Q: The Bible presents many narratives in which God has chosen wicked people to accomplish His purposes. Would these examples commend and justify voting for a candidate who is likewise wicked?
A: It is absolutely true that God has many times used wicked people to accomplish His purposes; the Assyrians, Nebuchadnezzar, and Pontius Pilate come to mind (Isaiah 10:5, Jeremiah 27:1-7, Acts 2:23). Whether they knew they were accomplishing the will of YHWH or not is immaterial; likewise, the fact God chose and used them to accomplish His purposes neither justified their wickedness nor necessarily led to their cleansing and redemption. God’s ways are much higher than our ways, and there is much we cannot understand (Isaiah 55:8-9, Romans 11:33-36).
It is also true that anyone for whom a person might vote will be a sinner and have done some things of which they should be ashamed; such is true of all of us as sinners before God (Romans 3:23, 6:20-23). Jesus of Nazareth is not on the ballot anywhere; even if He were and elected, we have no basis upon which to believe He would accept such offices, for they are far beneath His standing as Lord of lords and King of kings (John 6:15, 18:36, Revelation 19:15-16).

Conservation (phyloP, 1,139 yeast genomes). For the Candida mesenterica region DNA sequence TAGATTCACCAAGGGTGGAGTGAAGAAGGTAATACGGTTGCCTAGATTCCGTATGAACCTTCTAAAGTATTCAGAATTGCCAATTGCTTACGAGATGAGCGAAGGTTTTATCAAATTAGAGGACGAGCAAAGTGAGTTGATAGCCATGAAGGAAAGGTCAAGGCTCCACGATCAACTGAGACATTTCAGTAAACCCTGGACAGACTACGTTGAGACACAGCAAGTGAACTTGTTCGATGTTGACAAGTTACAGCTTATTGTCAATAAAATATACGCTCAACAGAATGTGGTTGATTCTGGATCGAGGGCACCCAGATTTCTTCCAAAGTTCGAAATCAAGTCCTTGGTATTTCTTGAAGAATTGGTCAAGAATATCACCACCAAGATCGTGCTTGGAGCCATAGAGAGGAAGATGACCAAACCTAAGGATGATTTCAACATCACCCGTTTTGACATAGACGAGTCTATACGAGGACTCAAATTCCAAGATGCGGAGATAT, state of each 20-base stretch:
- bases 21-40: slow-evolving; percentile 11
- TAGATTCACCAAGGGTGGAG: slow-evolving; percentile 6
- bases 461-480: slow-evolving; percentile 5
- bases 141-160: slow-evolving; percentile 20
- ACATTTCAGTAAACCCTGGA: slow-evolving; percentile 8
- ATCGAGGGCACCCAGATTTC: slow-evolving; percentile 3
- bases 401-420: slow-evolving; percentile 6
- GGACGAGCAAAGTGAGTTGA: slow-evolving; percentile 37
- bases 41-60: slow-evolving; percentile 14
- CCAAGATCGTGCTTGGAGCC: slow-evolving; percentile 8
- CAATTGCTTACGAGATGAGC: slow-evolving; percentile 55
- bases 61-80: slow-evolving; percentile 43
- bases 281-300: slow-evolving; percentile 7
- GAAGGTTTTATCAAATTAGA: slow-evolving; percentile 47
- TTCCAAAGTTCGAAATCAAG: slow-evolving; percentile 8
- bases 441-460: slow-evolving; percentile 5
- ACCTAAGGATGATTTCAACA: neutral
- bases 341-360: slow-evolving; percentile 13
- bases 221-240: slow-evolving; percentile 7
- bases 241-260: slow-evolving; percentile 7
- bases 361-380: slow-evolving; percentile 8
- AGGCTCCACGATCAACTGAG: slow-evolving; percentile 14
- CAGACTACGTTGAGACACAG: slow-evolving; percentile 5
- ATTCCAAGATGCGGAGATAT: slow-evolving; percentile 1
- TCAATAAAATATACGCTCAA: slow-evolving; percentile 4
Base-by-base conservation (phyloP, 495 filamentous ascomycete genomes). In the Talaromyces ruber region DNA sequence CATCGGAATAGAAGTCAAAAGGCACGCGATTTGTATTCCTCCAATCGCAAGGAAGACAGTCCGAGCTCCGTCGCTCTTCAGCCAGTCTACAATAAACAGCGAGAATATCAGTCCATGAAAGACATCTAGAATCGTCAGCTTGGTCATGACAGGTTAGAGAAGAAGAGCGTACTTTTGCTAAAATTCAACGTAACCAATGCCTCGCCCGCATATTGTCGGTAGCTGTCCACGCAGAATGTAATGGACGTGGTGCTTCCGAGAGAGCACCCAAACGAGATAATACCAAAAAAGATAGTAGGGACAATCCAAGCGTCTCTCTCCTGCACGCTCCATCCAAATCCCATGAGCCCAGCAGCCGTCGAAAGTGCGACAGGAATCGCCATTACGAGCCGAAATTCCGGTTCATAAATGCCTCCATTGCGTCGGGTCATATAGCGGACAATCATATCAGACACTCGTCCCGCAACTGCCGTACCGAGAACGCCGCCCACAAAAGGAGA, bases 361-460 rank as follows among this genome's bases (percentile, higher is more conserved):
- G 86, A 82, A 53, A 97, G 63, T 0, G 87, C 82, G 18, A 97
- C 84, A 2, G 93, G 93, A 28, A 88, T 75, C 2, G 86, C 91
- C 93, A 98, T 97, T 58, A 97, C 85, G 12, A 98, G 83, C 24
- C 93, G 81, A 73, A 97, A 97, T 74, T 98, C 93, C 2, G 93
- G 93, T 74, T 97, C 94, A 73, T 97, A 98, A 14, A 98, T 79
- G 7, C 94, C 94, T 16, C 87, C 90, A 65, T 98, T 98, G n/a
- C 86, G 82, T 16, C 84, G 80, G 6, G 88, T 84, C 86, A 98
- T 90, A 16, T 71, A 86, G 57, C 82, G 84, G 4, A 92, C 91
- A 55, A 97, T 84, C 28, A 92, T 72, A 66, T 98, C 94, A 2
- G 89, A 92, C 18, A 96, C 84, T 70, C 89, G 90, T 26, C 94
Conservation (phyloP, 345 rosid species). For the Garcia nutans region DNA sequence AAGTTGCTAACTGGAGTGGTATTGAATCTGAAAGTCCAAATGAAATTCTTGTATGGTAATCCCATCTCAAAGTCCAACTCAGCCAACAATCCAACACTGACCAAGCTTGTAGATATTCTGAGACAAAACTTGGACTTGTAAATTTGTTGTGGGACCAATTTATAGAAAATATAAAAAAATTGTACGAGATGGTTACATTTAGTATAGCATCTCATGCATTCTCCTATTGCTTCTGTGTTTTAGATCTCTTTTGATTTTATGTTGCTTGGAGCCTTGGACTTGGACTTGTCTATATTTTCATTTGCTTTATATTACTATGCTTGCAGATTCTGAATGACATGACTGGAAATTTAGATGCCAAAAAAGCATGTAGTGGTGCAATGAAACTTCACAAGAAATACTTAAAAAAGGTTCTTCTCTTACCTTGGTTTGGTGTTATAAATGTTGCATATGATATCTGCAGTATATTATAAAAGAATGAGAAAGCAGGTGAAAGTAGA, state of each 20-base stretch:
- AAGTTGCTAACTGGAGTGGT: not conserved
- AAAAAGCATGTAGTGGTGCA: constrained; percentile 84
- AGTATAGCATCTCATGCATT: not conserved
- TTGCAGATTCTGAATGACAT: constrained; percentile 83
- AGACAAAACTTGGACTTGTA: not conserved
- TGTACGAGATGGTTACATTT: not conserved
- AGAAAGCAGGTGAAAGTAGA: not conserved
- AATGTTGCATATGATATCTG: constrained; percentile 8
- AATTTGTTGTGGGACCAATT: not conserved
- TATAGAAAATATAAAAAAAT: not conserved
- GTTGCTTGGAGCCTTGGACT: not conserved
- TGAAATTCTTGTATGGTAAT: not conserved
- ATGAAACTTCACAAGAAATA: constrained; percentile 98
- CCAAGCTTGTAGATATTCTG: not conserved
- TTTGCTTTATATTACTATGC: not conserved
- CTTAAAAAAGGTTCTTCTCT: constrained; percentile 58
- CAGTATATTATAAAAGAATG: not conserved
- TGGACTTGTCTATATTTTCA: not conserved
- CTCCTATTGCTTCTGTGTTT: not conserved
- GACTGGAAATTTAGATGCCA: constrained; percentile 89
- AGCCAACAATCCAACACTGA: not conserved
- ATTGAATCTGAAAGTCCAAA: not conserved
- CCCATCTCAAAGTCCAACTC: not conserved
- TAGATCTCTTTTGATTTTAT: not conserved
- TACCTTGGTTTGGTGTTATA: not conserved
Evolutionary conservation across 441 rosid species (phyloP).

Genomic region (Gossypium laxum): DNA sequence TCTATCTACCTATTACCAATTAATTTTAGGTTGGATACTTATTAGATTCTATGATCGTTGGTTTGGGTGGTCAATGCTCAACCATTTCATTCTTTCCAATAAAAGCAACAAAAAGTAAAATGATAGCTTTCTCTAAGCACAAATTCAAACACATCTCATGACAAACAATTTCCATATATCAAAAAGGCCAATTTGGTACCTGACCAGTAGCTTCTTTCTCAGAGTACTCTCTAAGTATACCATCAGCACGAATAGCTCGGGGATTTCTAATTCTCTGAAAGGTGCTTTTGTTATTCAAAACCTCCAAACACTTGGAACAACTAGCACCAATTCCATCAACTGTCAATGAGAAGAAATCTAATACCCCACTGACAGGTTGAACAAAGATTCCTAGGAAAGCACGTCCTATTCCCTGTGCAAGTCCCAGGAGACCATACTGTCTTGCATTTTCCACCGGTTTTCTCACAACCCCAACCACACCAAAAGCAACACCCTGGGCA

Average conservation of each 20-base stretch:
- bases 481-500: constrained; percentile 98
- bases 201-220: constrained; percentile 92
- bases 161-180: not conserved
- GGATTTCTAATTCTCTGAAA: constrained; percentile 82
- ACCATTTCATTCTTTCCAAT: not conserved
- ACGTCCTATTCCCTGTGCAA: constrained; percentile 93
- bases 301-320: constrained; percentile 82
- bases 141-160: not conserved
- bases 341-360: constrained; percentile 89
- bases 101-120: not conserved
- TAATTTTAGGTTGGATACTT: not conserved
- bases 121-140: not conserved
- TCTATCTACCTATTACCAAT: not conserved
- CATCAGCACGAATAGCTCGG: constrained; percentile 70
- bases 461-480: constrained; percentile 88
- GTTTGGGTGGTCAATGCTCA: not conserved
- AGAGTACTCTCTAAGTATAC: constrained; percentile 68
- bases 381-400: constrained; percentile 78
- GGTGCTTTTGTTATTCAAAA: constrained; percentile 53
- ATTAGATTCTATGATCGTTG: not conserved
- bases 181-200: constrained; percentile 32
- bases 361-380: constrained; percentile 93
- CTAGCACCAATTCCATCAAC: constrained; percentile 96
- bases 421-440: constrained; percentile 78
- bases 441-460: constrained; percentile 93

Nevertheless, there remains a vast difference between God actively using a particular wicked person to humble and judge a nation and for Christians to actively commend, endorse for, and/or vote to elect such a wicked person into office. It would be wrong to expect any candidate to be sinless; it is not wrong to expect a candidate to live up to the standards of basic human decency and to have a moral compass worthy of the name (Romans 12:17, 13:1-7).
If one has no choice but to accept that a given candidate is truly wicked, then there is no ground or standing a Christian would have to vote for him or her. If God is using that person to humble and judge a nation (for such wicked rulers were never used to lift up, but only tear down, the nations under judgment), then it shall be done as His will. It would not at all be God’s will for His people to commend the evildoer or to seek refuge among the wicked (e.g. Psalm 1)!
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